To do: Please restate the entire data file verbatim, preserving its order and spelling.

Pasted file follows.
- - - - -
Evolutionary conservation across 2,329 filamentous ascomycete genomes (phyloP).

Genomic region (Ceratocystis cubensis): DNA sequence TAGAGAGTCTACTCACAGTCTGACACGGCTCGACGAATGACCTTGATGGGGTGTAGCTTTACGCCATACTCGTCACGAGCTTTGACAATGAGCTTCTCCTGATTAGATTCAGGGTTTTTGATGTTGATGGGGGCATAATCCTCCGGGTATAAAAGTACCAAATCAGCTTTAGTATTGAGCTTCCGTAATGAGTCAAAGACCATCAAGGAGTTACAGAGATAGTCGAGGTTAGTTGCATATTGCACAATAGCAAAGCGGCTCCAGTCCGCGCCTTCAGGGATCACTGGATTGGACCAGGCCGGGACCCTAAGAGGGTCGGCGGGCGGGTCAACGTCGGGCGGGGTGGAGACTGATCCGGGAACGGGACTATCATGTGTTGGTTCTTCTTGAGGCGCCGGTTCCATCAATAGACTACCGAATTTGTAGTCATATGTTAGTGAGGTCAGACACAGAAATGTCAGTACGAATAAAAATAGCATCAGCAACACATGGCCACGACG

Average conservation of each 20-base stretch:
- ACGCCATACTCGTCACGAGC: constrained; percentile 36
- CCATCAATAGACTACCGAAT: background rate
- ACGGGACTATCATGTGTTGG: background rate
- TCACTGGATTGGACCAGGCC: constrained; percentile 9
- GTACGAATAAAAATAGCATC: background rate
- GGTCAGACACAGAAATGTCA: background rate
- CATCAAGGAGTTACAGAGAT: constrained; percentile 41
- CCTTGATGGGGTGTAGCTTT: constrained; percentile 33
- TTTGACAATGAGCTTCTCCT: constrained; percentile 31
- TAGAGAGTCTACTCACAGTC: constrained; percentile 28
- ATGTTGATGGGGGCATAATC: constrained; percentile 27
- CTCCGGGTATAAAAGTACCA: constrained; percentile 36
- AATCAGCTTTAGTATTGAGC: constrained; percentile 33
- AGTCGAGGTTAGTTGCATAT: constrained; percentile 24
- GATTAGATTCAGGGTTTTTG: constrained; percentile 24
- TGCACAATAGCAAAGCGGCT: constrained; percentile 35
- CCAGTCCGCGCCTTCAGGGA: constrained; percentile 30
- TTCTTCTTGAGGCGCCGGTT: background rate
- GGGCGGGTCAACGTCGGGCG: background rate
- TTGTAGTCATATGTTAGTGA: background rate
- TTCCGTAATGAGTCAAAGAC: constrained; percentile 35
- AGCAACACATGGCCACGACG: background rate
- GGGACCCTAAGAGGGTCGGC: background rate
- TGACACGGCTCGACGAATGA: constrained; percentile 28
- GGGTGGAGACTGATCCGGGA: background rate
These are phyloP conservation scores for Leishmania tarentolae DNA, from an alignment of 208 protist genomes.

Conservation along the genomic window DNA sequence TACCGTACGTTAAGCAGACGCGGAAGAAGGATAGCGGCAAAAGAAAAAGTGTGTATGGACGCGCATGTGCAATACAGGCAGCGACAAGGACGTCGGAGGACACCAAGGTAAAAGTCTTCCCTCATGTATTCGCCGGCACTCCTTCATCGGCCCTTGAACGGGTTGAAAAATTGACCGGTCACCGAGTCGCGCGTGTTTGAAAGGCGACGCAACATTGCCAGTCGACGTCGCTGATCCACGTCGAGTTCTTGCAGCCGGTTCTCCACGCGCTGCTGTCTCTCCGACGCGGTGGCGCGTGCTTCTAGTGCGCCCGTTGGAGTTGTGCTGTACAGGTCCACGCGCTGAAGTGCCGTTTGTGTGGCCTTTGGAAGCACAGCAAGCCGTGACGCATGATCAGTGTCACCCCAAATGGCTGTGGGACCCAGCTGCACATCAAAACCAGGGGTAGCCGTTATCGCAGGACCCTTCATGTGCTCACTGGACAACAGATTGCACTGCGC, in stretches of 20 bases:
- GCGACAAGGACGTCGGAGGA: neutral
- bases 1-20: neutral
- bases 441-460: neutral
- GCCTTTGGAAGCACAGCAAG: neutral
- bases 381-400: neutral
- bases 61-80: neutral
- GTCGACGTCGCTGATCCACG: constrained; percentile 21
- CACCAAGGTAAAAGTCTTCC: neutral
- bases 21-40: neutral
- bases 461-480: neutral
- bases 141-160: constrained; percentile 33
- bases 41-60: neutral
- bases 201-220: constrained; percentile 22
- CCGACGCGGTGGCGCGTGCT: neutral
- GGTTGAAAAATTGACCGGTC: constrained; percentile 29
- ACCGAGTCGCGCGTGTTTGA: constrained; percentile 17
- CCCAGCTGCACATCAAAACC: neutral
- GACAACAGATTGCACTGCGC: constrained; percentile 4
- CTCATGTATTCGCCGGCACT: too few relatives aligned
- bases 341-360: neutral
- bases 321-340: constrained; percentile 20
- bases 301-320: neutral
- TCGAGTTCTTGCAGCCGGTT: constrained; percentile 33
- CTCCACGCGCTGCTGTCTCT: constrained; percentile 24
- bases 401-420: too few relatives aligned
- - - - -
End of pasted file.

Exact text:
Evolutionary conservation across 2,329 filamentous ascomycete genomes (phyloP).

Genomic region (Ceratocystis cubensis): DNA sequence TAGAGAGTCTACTCACAGTCTGACACGGCTCGACGAATGACCTTGATGGGGTGTAGCTTTACGCCATACTCGTCACGAGCTTTGACAATGAGCTTCTCCTGATTAGATTCAGGGTTTTTGATGTTGATGGGGGCATAATCCTCCGGGTATAAAAGTACCAAATCAGCTTTAGTATTGAGCTTCCGTAATGAGTCAAAGACCATCAAGGAGTTACAGAGATAGTCGAGGTTAGTTGCATATTGCACAATAGCAAAGCGGCTCCAGTCCGCGCCTTCAGGGATCACTGGATTGGACCAGGCCGGGACCCTAAGAGGGTCGGCGGGCGGGTCAACGTCGGGCGGGGTGGAGACTGATCCGGGAACGGGACTATCATGTGTTGGTTCTTCTTGAGGCGCCGGTTCCATCAATAGACTACCGAATTTGTAGTCATATGTTAGTGAGGTCAGACACAGAAATGTCAGTACGAATAAAAATAGCATCAGCAACACATGGCCACGACG

Average conservation of each 20-base stretch:
- ACGCCATACTCGTCACGAGC: constrained; percentile 36
- CCATCAATAGACTACCGAAT: background rate
- ACGGGACTATCATGTGTTGG: background rate
- TCACTGGATTGGACCAGGCC: constrained; percentile 9
- GTACGAATAAAAATAGCATC: background rate
- GGTCAGACACAGAAATGTCA: background rate
- CATCAAGGAGTTACAGAGAT: constrained; percentile 41
- CCTTGATGGGGTGTAGCTTT: constrained; percentile 33
- TTTGACAATGAGCTTCTCCT: constrained; percentile 31
- TAGAGAGTCTACTCACAGTC: constrained; percentile 28
- ATGTTGATGGGGGCATAATC: constrained; percentile 27
- CTCCGGGTATAAAAGTACCA: constrained; percentile 36
- AATCAGCTTTAGTATTGAGC: constrained; percentile 33
- AGTCGAGGTTAGTTGCATAT: constrained; percentile 24
- GATTAGATTCAGGGTTTTTG: constrained; percentile 24
- TGCACAATAGCAAAGCGGCT: constrained; percentile 35
- CCAGTCCGCGCCTTCAGGGA: constrained; percentile 30
- TTCTTCTTGAGGCGCCGGTT: background rate
- GGGCGGGTCAACGTCGGGCG: background rate
- TTGTAGTCATATGTTAGTGA: background rate
- TTCCGTAATGAGTCAAAGAC: constrained; percentile 35
- AGCAACACATGGCCACGACG: background rate
- GGGACCCTAAGAGGGTCGGC: background rate
- TGACACGGCTCGACGAATGA: constrained; percentile 28
- GGGTGGAGACTGATCCGGGA: background rate
These are phyloP conservation scores for Leishmania tarentolae DNA, from an alignment of 208 protist genomes.

Conservation along the genomic window DNA sequence TACCGTACGTTAAGCAGACGCGGAAGAAGGATAGCGGCAAAAGAAAAAGTGTGTATGGACGCGCATGTGCAATACAGGCAGCGACAAGGACGTCGGAGGACACCAAGGTAAAAGTCTTCCCTCATGTATTCGCCGGCACTCCTTCATCGGCCCTTGAACGGGTTGAAAAATTGACCGGTCACCGAGTCGCGCGTGTTTGAAAGGCGACGCAACATTGCCAGTCGACGTCGCTGATCCACGTCGAGTTCTTGCAGCCGGTTCTCCACGCGCTGCTGTCTCTCCGACGCGGTGGCGCGTGCTTCTAGTGCGCCCGTTGGAGTTGTGCTGTACAGGTCCACGCGCTGAAGTGCCGTTTGTGTGGCCTTTGGAAGCACAGCAAGCCGTGACGCATGATCAGTGTCACCCCAAATGGCTGTGGGACCCAGCTGCACATCAAAACCAGGGGTAGCCGTTATCGCAGGACCCTTCATGTGCTCACTGGACAACAGATTGCACTGCGC, in stretches of 20 bases:
- GCGACAAGGACGTCGGAGGA: neutral
- bases 1-20: neutral
- bases 441-460: neutral
- GCCTTTGGAAGCACAGCAAG: neutral
- bases 381-400: neutral
- bases 61-80: neutral
- GTCGACGTCGCTGATCCACG: constrained; percentile 21
- CACCAAGGTAAAAGTCTTCC: neutral
- bases 21-40: neutral
- bases 461-480: neutral
- bases 141-160: constrained; percentile 33
- bases 41-60: neutral
- bases 201-220: constrained; percentile 22
- CCGACGCGGTGGCGCGTGCT: neutral
- GGTTGAAAAATTGACCGGTC: constrained; percentile 29
- ACCGAGTCGCGCGTGTTTGA: constrained; percentile 17
- CCCAGCTGCACATCAAAACC: neutral
- GACAACAGATTGCACTGCGC: constrained; percentile 4
- CTCATGTATTCGCCGGCACT: too few relatives aligned
- bases 341-360: neutral
- bases 321-340: constrained; percentile 20
- bases 301-320: neutral
- TCGAGTTCTTGCAGCCGGTT: constrained; percentile 33
- CTCCACGCGCTGCTGTCTCT: constrained; percentile 24
- bases 401-420: too few relatives aligned